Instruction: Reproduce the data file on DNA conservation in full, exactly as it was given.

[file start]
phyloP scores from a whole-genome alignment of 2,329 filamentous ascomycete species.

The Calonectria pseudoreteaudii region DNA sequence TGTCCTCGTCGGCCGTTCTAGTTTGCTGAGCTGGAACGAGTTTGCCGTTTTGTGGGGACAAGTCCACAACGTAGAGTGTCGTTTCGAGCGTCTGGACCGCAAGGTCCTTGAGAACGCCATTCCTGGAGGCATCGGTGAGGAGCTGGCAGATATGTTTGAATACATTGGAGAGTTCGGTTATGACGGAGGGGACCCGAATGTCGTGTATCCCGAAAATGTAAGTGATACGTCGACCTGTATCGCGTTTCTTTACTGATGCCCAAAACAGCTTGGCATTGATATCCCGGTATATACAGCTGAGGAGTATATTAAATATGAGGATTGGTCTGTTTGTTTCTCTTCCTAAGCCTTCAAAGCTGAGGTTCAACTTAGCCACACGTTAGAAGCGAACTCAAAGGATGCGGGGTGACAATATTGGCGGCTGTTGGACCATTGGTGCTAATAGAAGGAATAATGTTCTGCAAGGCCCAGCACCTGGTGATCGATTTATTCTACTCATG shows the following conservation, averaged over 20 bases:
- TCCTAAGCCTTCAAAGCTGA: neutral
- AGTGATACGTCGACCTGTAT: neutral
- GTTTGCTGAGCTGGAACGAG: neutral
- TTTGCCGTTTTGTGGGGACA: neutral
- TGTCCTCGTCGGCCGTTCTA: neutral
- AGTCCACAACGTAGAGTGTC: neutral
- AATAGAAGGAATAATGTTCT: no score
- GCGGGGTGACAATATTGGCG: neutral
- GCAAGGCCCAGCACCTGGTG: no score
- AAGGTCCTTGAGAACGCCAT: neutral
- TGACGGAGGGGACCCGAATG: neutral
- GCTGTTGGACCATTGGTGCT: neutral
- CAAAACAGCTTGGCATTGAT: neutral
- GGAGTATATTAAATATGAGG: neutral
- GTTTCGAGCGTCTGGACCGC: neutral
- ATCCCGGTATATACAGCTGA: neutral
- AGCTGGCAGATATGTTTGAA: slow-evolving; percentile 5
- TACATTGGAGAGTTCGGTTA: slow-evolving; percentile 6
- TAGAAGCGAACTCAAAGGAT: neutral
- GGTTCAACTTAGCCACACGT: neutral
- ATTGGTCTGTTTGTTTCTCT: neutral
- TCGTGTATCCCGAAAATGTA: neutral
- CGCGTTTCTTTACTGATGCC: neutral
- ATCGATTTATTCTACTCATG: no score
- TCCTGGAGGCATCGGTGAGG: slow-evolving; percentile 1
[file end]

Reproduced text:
phyloP scores from a whole-genome alignment of 2,329 filamentous ascomycete species.

The Calonectria pseudoreteaudii region DNA sequence TGTCCTCGTCGGCCGTTCTAGTTTGCTGAGCTGGAACGAGTTTGCCGTTTTGTGGGGACAAGTCCACAACGTAGAGTGTCGTTTCGAGCGTCTGGACCGCAAGGTCCTTGAGAACGCCATTCCTGGAGGCATCGGTGAGGAGCTGGCAGATATGTTTGAATACATTGGAGAGTTCGGTTATGACGGAGGGGACCCGAATGTCGTGTATCCCGAAAATGTAAGTGATACGTCGACCTGTATCGCGTTTCTTTACTGATGCCCAAAACAGCTTGGCATTGATATCCCGGTATATACAGCTGAGGAGTATATTAAATATGAGGATTGGTCTGTTTGTTTCTCTTCCTAAGCCTTCAAAGCTGAGGTTCAACTTAGCCACACGTTAGAAGCGAACTCAAAGGATGCGGGGTGACAATATTGGCGGCTGTTGGACCATTGGTGCTAATAGAAGGAATAATGTTCTGCAAGGCCCAGCACCTGGTGATCGATTTATTCTACTCATG shows the following conservation, averaged over 20 bases:
- TCCTAAGCCTTCAAAGCTGA: neutral
- AGTGATACGTCGACCTGTAT: neutral
- GTTTGCTGAGCTGGAACGAG: neutral
- TTTGCCGTTTTGTGGGGACA: neutral
- TGTCCTCGTCGGCCGTTCTA: neutral
- AGTCCACAACGTAGAGTGTC: neutral
- AATAGAAGGAATAATGTTCT: no score
- GCGGGGTGACAATATTGGCG: neutral
- GCAAGGCCCAGCACCTGGTG: no score
- AAGGTCCTTGAGAACGCCAT: neutral
- TGACGGAGGGGACCCGAATG: neutral
- GCTGTTGGACCATTGGTGCT: neutral
- CAAAACAGCTTGGCATTGAT: neutral
- GGAGTATATTAAATATGAGG: neutral
- GTTTCGAGCGTCTGGACCGC: neutral
- ATCCCGGTATATACAGCTGA: neutral
- AGCTGGCAGATATGTTTGAA: slow-evolving; percentile 5
- TACATTGGAGAGTTCGGTTA: slow-evolving; percentile 6
- TAGAAGCGAACTCAAAGGAT: neutral
- GGTTCAACTTAGCCACACGT: neutral
- ATTGGTCTGTTTGTTTCTCT: neutral
- TCGTGTATCCCGAAAATGTA: neutral
- CGCGTTTCTTTACTGATGCC: neutral
- ATCGATTTATTCTACTCATG: no score
- TCCTGGAGGCATCGGTGAGG: slow-evolving; percentile 1